Overview of sample processing:
Samples are received in the lab daily, Monday through Saturday. Packages are sorted by type (blood tubes, blood cards and brushes), opened and the packaging discarded. (We do not routinely gather information from the packaging, so please do not put information there. Put it on the sample submission form.) The information from the sample submission form is entered into the database.
Once 44 samples are received a plate is assembled. It can take from 3 days to 1 week for enough samples to arrive to complete a plate. DNA is extracted from the samples. There are three separate processes used, one for each sample type, which can take 1-3 days to complete. Once all the DNA samples are complete and amplified the plate is loaded onto the genotyping machine, which runs overnight. The following day, the scientist reviews all data from the machine and submits the results back to the office.
A report is generated showing all parentage information for each sample. This report is reviewed by me. Every sample is checked by hand to ensure the results are correct and make sense. Parentage is either confirmed or exclusions are noted. Samples that did not produce results from enough markers are sent back to the lab for a re-run. [Exceptions to this include: brush samples with fewer than 7 markers, blood cards that were received damp, blood cards that have been re-run twice but do not have enough markers and blood tubes that have been re-run three times and do not have sufficient markers. In these cases resubmission of the sample is requested.] Any corrections on the report are entered into the database and DNA profile certificates are prepared. The profiles and the reported data are submitted electronically to the ASCA Office.
Cause of delays:
The major cause for delay in reporting results is re-runs. Members can help avoid this problem by carefully following the sample submission instructions.
1. Many blood cards are received damp, which means too much blood was applied and/or they were not allowed to completely air dry prior to folding shut and mailing. These samples often become contaminated with mold, which compromises the results.
2. Brush samples often do not contain enough cellular material. Saliva is not sufficient for our process. The brush must be applied with enough pressure to the inside of the cheek to scrape cells from the mouth. It is also important not to get food or hair onto the brush.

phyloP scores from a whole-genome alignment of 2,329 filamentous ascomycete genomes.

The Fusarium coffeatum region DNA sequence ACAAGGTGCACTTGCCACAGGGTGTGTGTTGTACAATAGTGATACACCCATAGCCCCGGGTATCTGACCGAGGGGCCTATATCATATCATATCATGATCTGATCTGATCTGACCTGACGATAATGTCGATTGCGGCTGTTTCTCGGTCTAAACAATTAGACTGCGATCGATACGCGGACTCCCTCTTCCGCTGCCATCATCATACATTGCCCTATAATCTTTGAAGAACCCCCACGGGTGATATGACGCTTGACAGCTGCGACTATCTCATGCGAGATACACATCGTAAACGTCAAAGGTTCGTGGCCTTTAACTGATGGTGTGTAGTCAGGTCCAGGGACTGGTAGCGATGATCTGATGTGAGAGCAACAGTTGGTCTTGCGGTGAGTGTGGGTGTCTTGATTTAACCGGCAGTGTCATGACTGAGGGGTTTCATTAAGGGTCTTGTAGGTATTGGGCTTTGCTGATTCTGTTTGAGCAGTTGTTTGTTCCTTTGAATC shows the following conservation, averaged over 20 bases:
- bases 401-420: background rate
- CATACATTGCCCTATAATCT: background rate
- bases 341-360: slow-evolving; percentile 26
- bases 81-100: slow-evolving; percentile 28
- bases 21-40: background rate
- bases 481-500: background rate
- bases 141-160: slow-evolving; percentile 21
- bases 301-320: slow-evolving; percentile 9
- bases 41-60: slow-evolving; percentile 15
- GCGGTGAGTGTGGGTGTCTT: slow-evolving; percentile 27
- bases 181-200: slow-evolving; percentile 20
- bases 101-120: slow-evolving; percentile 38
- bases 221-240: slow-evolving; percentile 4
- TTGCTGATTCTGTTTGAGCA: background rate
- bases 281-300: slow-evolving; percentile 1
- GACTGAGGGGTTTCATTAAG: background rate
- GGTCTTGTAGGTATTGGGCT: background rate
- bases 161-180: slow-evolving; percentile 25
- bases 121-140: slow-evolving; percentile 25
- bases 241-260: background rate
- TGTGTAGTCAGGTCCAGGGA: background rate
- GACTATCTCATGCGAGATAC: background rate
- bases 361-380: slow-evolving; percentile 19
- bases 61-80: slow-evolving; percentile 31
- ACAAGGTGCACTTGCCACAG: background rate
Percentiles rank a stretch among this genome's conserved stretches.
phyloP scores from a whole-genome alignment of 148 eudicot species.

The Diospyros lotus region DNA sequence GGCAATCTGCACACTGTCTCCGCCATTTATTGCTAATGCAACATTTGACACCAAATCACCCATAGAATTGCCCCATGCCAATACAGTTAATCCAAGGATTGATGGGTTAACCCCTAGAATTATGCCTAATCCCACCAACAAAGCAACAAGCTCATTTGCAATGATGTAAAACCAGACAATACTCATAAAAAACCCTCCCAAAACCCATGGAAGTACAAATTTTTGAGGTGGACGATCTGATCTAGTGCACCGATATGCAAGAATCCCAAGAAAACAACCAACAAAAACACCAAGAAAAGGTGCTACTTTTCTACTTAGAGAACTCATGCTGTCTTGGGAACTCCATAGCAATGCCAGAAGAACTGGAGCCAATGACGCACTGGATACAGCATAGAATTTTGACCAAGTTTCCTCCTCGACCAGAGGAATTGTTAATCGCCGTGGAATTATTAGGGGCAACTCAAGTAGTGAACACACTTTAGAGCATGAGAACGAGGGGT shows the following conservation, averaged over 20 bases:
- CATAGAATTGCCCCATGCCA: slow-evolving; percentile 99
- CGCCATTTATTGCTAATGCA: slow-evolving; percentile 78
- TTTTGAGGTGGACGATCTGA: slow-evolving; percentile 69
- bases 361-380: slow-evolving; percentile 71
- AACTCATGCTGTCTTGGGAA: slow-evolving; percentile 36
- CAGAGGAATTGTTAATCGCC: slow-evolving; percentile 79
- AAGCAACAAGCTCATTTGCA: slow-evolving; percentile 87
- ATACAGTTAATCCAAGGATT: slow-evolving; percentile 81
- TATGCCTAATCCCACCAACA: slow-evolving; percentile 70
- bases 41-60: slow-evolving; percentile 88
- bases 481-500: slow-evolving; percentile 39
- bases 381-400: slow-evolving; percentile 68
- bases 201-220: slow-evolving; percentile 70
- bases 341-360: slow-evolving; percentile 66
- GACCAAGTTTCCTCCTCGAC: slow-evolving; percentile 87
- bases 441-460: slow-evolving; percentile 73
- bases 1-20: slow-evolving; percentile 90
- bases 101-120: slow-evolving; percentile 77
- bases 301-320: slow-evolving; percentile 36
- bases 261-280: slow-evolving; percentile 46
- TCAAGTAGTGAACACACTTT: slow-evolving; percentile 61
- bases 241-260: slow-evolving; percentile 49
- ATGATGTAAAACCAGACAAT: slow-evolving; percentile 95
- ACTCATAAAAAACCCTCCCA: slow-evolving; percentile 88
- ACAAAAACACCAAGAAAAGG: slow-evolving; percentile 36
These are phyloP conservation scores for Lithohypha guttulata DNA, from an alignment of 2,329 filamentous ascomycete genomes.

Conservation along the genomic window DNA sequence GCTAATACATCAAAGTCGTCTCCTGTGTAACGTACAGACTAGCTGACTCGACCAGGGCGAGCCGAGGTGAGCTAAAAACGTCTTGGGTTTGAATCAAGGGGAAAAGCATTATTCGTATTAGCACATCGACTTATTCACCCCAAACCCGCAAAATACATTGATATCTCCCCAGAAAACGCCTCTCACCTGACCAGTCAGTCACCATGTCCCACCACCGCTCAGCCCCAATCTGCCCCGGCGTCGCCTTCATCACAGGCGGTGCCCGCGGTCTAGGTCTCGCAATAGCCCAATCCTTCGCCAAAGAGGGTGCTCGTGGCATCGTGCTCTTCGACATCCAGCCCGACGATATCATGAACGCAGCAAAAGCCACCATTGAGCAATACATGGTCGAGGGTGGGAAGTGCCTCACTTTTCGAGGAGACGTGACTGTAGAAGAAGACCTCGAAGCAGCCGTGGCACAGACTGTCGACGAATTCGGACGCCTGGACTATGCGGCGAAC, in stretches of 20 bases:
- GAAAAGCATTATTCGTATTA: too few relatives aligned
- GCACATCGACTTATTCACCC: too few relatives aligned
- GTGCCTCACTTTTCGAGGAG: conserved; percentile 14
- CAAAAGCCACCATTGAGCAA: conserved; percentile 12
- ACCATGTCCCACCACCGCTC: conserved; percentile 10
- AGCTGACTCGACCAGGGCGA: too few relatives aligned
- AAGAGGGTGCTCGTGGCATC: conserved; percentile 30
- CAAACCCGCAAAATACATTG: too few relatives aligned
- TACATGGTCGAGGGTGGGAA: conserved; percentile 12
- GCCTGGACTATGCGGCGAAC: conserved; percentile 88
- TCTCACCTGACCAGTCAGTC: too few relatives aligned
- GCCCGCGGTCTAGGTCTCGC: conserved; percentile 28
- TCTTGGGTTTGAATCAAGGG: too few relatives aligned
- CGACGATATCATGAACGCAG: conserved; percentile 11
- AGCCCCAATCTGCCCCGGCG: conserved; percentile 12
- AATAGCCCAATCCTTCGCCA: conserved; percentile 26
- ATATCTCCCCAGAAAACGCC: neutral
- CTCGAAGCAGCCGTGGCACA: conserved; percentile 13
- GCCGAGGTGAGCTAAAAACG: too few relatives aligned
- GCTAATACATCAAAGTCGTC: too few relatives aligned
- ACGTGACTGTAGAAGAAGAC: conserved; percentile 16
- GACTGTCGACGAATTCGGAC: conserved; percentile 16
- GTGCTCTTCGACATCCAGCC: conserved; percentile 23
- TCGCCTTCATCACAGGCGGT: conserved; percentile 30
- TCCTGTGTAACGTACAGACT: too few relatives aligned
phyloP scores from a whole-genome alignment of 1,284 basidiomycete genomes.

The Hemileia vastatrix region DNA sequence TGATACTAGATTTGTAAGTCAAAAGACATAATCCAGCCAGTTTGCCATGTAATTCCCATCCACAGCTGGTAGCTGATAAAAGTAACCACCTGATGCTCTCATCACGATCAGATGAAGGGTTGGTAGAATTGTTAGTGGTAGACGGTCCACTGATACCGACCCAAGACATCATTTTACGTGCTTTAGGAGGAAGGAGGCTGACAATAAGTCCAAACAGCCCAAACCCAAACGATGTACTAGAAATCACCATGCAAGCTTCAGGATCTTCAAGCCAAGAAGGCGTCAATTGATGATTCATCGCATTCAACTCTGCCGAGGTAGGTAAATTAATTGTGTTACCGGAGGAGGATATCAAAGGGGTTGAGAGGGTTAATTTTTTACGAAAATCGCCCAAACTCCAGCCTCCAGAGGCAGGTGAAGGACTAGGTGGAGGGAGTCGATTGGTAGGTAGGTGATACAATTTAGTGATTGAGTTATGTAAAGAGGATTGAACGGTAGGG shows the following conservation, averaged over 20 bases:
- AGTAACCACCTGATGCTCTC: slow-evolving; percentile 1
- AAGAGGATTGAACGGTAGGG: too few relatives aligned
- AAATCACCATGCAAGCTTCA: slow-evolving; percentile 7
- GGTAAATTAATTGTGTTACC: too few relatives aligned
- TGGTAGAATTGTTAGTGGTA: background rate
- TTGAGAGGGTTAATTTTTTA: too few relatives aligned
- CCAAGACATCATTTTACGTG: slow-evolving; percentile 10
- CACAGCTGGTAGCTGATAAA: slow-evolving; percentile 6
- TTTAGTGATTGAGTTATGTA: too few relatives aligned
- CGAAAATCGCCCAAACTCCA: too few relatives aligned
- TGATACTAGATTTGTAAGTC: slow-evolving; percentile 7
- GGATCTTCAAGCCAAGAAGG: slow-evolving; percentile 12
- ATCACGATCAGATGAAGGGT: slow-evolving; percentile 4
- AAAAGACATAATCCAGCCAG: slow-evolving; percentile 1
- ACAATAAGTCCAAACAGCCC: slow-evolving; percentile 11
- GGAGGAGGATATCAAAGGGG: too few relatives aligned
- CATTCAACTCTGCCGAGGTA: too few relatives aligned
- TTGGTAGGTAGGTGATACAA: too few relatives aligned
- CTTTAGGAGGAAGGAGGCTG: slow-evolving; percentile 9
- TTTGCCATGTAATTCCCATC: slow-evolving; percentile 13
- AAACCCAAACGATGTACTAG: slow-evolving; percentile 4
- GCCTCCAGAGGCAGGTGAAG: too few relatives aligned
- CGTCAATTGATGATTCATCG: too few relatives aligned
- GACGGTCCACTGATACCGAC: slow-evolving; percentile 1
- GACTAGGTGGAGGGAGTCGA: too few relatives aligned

3. Blood samples are the most robust sample we receive and we can always go back to it and re-isolate the DNA. It is important the blood collection tube has not expired (or if it is expired it can still be used as long as clear anti-coagulant liquid is readily visible in the tube before the blood is added). After the blood is added, the tube must be gently shaken (slowly rocked back and fourth) so the anticoagulant mixes thoroughly with the blood.
Another cause of delay is incomplete information on the sample submission form. Please fill it out completely and correctly. We have gotten entries that say “you know this information”, parentage information entered in the wrong places, etc. It takes time to track down the correct information and is disruptive to sample flow. It is also better to submit multiple sire information with the sample rather than after the sample has been excluded.
Some samples are also held back if the parents were submitted at the same time and their profile is incomplete. We will then review and report once the parents’ results are done.
Occasionally, a multi-sire parentage cannot be confirmed to a single sire. This usually results when the two potential sires are closely related (father and son, brothers, etc.). We can run an extended marker set to try and differentiate the sires. This means all samples (including dam) must be run with the additional markers. Additional fees are charged for this extended testing so owner permission must be obtained first. This testing is also done separately from the regular sample processing. All of these things cause delays for reporting of the associated samples.
The vast majority of samples proceed through the lab smoothly. Most parentages are verified. There are about one or two sire exclusions a month and very rarely a dam is excluded. Most of these are eventually resolved with more information, by testing another sire or resubmitting samples that may have been labeled incorrectly.
Contacting the lab:
It is best not to contact the lab directly, and we would greatly appreciate it you would call or email the ASCA Office first as they have more information than we do. If you must contact the lab please use email (firstname.lastname@example.org or email@example.com) not the telephone. Include sample name, registry number, owner’s name and parentage information if applicable. We will investigate your question and get back to you as soon as we can.